I was watching an episode of The Simpsons the other night and in the opening scene, Marge is nagging Homer to fix a leaky faucet. Of course, Homer puts it off and his laziness has dire consequences as the wasted water causes a huge sinkhole under the city of Springfield.
While a leaky faucet isn’t likely to cause a giant sinkhole – those are more typically caused by aging, poorly maintained water infrastructure (much like the massive water main break last week in Los Angeles where 20 million gallons of water was lost in less than 24 hours) – leaky faucets, showerheads, toilets, and irrigations systems waste over one trillion gallons of water each year in the U.S. And unlike dripping faucets and showerheads, leaking toilets can easily go unnoticed. Wondering how to figure out if your toilet is leaking? Just check out this tip from two of my favorite water experts, Conan O’Brien & Andy Richter, AKA #TeamCocoH2O.
Today, Conan and Andy joined NRDC and the State’s Save Our Water drought awareness campaign to ask Californians an important question: “What’s your 20 percent?” With #TeamCocoH2O, we’re inspiring water conservation with the launch of six new comedic public service announcements. So, are you as water smart as Conan? Quiz yourself to find out!
If you are still wondering how this drought affects you and why you need to act now, you’re not alone. It can be tough to realize the severity of this historic California drought when most of us haven’t directly experienced water shortages. Every time we turn on our tap, clean water continues to flow out, and water is still highly subsidized and therefore reasonably inexpensive compared to other water scarce places around the world.
But what if that wasn’t the case? What if you had to have water trucked to your house and had to stretch that limited supply? It’s already happening in some parts of the state. Or what if you could only afford enough clean water for basic necessities like bathing and cooking? It’s not out of the question if we don’t act now.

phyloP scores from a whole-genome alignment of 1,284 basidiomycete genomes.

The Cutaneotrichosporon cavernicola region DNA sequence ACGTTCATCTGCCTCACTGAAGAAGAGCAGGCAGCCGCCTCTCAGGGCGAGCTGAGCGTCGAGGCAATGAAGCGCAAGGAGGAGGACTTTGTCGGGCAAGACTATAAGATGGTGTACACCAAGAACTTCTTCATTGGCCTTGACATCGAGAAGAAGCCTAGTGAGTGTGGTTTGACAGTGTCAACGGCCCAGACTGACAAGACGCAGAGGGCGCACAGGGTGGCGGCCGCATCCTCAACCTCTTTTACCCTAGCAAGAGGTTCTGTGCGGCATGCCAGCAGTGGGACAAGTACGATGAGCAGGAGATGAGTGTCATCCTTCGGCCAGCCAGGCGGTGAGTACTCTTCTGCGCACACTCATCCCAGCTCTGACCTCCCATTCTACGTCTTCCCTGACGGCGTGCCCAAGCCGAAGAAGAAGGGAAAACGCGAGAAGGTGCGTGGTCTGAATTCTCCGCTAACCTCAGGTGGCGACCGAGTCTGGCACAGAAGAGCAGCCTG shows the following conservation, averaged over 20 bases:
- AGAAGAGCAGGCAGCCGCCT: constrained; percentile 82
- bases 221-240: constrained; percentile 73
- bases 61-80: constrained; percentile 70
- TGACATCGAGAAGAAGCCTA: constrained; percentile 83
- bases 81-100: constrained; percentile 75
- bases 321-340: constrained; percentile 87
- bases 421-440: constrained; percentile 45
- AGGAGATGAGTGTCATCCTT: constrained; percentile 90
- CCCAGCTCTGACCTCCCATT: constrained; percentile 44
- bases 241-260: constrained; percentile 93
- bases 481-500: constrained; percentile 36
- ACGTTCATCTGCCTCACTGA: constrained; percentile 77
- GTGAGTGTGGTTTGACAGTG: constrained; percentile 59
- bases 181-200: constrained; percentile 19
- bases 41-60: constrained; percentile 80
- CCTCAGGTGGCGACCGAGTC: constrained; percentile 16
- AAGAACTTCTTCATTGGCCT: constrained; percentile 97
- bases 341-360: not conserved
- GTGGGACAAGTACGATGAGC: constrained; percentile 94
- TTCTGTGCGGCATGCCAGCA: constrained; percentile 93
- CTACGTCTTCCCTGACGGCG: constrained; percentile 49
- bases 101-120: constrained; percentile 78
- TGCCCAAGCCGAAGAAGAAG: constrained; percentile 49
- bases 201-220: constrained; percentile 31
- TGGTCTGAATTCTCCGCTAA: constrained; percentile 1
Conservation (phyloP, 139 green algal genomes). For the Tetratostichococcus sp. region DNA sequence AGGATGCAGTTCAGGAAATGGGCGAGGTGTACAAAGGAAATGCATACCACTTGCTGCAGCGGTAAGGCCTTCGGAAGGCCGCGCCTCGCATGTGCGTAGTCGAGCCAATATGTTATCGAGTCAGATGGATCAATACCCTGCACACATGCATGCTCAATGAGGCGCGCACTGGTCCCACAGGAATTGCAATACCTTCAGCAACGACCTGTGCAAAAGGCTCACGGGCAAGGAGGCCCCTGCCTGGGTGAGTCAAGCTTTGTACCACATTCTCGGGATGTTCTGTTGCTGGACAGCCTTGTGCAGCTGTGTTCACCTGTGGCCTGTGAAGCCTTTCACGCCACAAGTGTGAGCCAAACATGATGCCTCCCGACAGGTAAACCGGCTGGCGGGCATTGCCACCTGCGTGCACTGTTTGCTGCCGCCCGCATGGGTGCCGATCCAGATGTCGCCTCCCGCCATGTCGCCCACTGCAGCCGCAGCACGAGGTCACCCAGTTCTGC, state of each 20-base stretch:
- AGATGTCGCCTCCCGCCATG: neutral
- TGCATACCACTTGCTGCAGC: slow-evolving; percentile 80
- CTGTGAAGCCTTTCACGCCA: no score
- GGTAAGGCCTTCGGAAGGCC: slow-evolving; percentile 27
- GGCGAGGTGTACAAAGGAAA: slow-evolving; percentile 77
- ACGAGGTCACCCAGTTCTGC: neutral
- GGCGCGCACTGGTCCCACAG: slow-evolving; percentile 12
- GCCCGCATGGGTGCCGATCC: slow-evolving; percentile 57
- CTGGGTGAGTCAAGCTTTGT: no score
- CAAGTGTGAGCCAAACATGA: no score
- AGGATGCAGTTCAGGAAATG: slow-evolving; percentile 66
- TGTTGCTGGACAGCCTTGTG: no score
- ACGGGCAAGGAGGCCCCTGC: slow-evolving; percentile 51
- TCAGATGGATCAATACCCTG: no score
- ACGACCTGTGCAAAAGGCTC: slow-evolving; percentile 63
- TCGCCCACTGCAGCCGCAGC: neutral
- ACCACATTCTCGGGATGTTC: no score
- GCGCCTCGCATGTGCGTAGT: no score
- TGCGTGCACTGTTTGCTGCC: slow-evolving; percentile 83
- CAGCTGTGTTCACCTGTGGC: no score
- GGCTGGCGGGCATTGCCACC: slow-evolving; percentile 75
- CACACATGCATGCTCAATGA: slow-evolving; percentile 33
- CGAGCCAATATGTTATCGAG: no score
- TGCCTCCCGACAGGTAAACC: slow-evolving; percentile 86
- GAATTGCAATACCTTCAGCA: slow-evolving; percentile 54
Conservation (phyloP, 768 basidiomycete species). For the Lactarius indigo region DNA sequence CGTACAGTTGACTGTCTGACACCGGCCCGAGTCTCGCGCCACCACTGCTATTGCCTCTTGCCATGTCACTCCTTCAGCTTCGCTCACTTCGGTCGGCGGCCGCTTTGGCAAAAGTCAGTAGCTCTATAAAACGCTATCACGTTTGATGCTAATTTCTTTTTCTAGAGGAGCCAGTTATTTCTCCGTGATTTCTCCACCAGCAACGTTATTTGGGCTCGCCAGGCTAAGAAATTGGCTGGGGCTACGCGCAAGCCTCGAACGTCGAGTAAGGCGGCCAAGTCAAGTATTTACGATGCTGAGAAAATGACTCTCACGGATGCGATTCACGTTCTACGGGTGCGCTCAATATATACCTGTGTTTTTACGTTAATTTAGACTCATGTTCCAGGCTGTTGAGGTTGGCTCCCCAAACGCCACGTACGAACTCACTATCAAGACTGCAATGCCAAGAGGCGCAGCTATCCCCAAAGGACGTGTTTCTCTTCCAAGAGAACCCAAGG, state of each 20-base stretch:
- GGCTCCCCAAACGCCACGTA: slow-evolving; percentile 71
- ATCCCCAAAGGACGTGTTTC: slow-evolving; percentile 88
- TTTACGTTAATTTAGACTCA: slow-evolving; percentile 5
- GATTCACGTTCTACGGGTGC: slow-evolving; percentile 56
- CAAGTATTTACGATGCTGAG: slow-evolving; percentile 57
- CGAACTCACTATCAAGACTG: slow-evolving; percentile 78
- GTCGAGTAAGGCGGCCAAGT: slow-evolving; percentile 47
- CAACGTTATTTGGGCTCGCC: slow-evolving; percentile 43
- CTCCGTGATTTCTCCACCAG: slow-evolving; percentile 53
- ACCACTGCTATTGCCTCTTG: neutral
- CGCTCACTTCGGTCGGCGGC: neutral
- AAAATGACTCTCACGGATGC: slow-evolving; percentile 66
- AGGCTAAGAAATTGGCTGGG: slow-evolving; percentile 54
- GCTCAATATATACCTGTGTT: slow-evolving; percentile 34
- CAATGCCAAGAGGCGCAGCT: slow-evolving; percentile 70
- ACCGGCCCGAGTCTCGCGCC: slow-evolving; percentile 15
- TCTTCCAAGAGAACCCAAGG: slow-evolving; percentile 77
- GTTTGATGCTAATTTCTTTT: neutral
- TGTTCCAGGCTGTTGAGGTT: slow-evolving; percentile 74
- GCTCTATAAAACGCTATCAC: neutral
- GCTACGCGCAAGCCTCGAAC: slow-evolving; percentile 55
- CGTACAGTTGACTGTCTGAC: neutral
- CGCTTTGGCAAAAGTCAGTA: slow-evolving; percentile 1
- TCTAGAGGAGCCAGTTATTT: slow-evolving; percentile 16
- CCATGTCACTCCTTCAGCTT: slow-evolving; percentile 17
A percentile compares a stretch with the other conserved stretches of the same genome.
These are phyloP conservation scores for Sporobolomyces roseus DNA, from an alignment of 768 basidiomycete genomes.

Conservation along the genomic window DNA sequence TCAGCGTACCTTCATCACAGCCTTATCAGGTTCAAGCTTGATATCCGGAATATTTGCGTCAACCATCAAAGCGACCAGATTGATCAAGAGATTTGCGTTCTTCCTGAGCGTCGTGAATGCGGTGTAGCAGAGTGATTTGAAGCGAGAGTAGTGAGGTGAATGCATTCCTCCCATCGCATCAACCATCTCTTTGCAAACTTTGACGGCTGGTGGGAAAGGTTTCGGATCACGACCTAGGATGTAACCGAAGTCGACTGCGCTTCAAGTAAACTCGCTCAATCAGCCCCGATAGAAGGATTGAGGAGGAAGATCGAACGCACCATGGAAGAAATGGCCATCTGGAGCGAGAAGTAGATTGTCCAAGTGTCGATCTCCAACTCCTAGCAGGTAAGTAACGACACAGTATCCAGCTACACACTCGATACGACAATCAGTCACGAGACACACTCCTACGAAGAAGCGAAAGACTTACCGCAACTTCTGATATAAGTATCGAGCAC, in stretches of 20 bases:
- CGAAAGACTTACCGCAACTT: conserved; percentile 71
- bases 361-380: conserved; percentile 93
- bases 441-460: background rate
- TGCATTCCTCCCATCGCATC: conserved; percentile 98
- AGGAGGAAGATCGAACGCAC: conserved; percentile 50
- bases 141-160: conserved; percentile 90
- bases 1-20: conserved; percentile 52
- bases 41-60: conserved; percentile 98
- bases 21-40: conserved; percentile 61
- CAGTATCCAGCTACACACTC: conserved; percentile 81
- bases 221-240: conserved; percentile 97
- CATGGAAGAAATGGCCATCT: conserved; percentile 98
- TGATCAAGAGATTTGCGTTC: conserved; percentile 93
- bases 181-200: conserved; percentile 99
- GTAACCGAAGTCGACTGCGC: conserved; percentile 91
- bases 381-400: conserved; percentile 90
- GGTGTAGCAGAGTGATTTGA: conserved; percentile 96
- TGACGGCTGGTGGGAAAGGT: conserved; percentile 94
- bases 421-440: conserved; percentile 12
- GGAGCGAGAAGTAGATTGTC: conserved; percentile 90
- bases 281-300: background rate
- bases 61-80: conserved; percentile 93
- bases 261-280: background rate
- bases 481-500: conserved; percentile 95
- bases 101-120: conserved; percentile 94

The stark reality is that we don’t know how long this drought will last or if our reserves will hold out until California gets some much-needed rain. And we’ve got to do a lot more than just hope for rain. We need to be water smart about how we use our limited supply of this precious resource. The good news is that each of us can start right now – every single person can do their part to save water.
In my last blog post, I shared how we can reduce our individual water footprints with some easy water saving tips. The most important thing is to be conscientious about our water use and find creative ways to use water more efficiently.
In January, Governor Brown asked all Californians reduce water use by 20 percent, but to-date we’ve only reduced our water use by about 5 percent. While we’ve got a long way to go, this collective water use reduction is possible. Looking to other places like Australia that have successfully dealt with severe drought with robust collective conservation and efficiency measures, we know there is much more we can do to stretch our water supplies.
At home, it’s helpful to know where you use most of your water when looking for ways to save. This pie chart shows average daily indoor household water use for the most common plumbing fixtures and appliances. What you don’t see on this chart is outdoor water use, which for a single family home is usually equivalent to all the water used indoors – or about half of all residential water use. Lawns, trees, and other plants don’t require drinking water to thrive, so finding alternative ways to irrigate – like using graywater - is a great place to start saving. Even better, tear out your old-fashioned grass and replace it with a beautiful, drought-tolerant garden that doesn’t require you to water at all.
And don’t just look for ways to save inside your home, try to find opportunities at work, at the gym, in restaurants, or anywhere else you find yourself interacting with water. For example, one of my pet peeves is getting up from a table at a restaurant and leaving behind half full glasses of water. I used to try to drink all the water before I left, but you can’t always do that. Then I realized: you take leftover food to go, so why not water? Now I carry an empty reusable water bottle with me so that when I am out at a restaurant and I don’t finish my water, I can take it with me. Sometimes I even take my friends’ leftover water and use it to water my plants.
I know other people out there are finding innovative ways to conserve water and I’d love to hear more from you. I asked some friends and co-workers how they were reducing their water footprints, and this is what they said.
So how are you using water more wisely? Did you start taking shorter showers? Did you convince your landlord to replace the old, inefficient clothes washers in your apartment building with new, water and energy efficient washers?
Send us your creative water saving tips with a short video or picture on Twitter @TracyQuinn_NRDC @NRDCWater @SunsetMag using #my20percent and share how you are doing your part to reduce water use by 20 percent! After all, friends don’t let friends waste water.